The Minister of Health, Mr Kwaku Agyeman-Manu, is finding it difficult to cope with the mounting debt the government owes service providers on the National Health Insurance Scheme.
With more than a billion cedis in debts to service providers as of July 2019, the minister says he has his face in his palms over the arrears, which sometimes causes service providers to snub subscribers (patients).
“I have mixed feelings. I was getting very enthused sometime last year when the numbers I was seeing about reimbursement of arrears were reducing and it went so down.
“Close to December, I was telling the President that if what he, me and the Finance Minister had sat down to agree on, if we could get funds to move, by close of the year, service providers would not complain about arrears at all.
“Unfortunately, the Finance Ministry has got challenges all the time. We couldn’t get what we were supposed to be given, so we were halted somewhat. That is what has gotten my enthusiasm down a bit,” he explains on Joy FM’s PM Express.
Photo: Kwaku Agyeman-Manu in an interview with JoyNews Evans Mensah
Ironically, while the Minister enthusiasm loses steam, President Nana Addo Dankwa Akufo-Addo in November last year said the NHIS has been brought to life following the payment of legacy debts.
“Walking the talk, this government has, since taking over the reins of power, made a conscious effort to restore the NHIS to its glorious days,” the President said at the 8th edition of the Ghana Economic Forum in Accra.
“The National Health Insurance Scheme has also been brought back to life through the clearing of the GH¢1.2 billion legacy debt of the past government,” he said.
But just three months down the line, the Minister says he is hopeful that by close of this year, the government might be left with just three-months arrears, where the President wants to be.
The Minority in Parliament challenged the President’s claims that it inherited and cleared more than a billion cedis in NHIS arrears.
According to the Minority Chief Whip Muntaka Mubarak, the figure churned out by the President and repeated by the Vice President does not even exist.
But the Mahama administration was not left out of the blame as Mr Agyeman-Manu says “we inherited arrears of about 12 months and we owe about three months.”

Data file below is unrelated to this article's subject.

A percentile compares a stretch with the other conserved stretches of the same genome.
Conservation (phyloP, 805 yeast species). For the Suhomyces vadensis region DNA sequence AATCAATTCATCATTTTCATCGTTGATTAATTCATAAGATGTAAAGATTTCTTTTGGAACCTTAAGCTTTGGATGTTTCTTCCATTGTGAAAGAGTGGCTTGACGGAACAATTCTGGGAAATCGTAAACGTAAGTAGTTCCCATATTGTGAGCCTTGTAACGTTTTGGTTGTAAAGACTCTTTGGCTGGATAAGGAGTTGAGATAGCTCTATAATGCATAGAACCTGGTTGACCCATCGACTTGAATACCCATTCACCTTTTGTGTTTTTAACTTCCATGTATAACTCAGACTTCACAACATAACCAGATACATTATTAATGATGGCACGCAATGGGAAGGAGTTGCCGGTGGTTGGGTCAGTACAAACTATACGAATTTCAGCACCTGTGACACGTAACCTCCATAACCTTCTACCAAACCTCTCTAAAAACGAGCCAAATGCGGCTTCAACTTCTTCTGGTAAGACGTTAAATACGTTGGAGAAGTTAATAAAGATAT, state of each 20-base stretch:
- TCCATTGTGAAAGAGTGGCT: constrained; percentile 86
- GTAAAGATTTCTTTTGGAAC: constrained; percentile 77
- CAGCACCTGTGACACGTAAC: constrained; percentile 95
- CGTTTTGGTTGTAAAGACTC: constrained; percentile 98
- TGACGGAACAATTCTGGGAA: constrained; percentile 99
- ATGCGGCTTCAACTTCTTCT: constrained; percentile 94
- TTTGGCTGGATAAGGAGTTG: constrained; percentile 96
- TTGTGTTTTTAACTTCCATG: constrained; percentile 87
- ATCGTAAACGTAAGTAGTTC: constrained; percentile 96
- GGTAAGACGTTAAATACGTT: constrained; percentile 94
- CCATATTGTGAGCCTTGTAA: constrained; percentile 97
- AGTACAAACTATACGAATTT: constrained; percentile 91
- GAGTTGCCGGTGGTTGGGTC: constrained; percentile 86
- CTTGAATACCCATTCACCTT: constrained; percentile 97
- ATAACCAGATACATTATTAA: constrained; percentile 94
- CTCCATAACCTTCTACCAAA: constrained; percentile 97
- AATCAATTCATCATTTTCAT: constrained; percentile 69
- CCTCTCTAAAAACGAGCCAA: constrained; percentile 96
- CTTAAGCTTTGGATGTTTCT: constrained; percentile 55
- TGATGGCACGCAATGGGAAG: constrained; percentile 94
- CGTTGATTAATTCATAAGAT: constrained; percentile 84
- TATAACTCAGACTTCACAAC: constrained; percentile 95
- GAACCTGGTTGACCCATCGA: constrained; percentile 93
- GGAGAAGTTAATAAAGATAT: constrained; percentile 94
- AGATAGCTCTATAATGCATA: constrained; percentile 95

While the scheme’s debts are up and his enthusiasm is close to biting the dust, the Minister says “this year, I’m optimistic that we will do better on claims payment.”
He, however, says there are particular challenges with the payment of claims.
“In some areas, you will come across some providers who have not been paid for a very long time. In such cases, you try and find out what happened. Some providers are not giving accurate figures in terms of their claims. So it makes their claims a bit difficult to work on.
“In some areas, providers claim they have not been paid for two years but when we get such cases we investigate and address them,’ he said.
During the 2016 elections, the New Patriotic Party accused the Mahama administration of suffocating the NHIS with debts as it failed to pay service providers.
In recent times, service providers have had to withdraw their services to NHIS subscribers while others prioritise patients paying cash over NHIS cardholders.
Here are five promises the NPP made it in Manifesto about the NHIS:
- Revive the National Health Insurance Scheme to make it efficient, with the capacity to finance health services on a timely basis in a bid to achieve universal health coverage for all Ghanaians by reviewing and restructuring the sources of funding, as well as the institutional arrangements for the management of the National Health Insurance Fund (NHIF).
- Increasing budgetary allocations to the NHIS.
- Directing and strictly ceding all funds raised through the NHIA Levy into the NHIF, and concentrating on activities that focus on quality patient treatment, medication, and care.
- Utilising the best in technology and health insurance management protocols to tackle waste, corruption, and insurance claim fraud under the NHIS. This will include completely phasing out the manual processing of claims (claims management) which currently stands at about 90 per cent, tightly linking services and drugs to hospital attendance and treatment to diagnosis.
- Recognising the increasing incidence of cancers (childhood cancers, breast cancer, cervical cancer, prostate and other cancers) as a national problem, establish centres at all levels of our healthcare delivery system for screening, diagnosis, early detection and prevention of these cancers, paid for under the restructured and revitalised NHIS.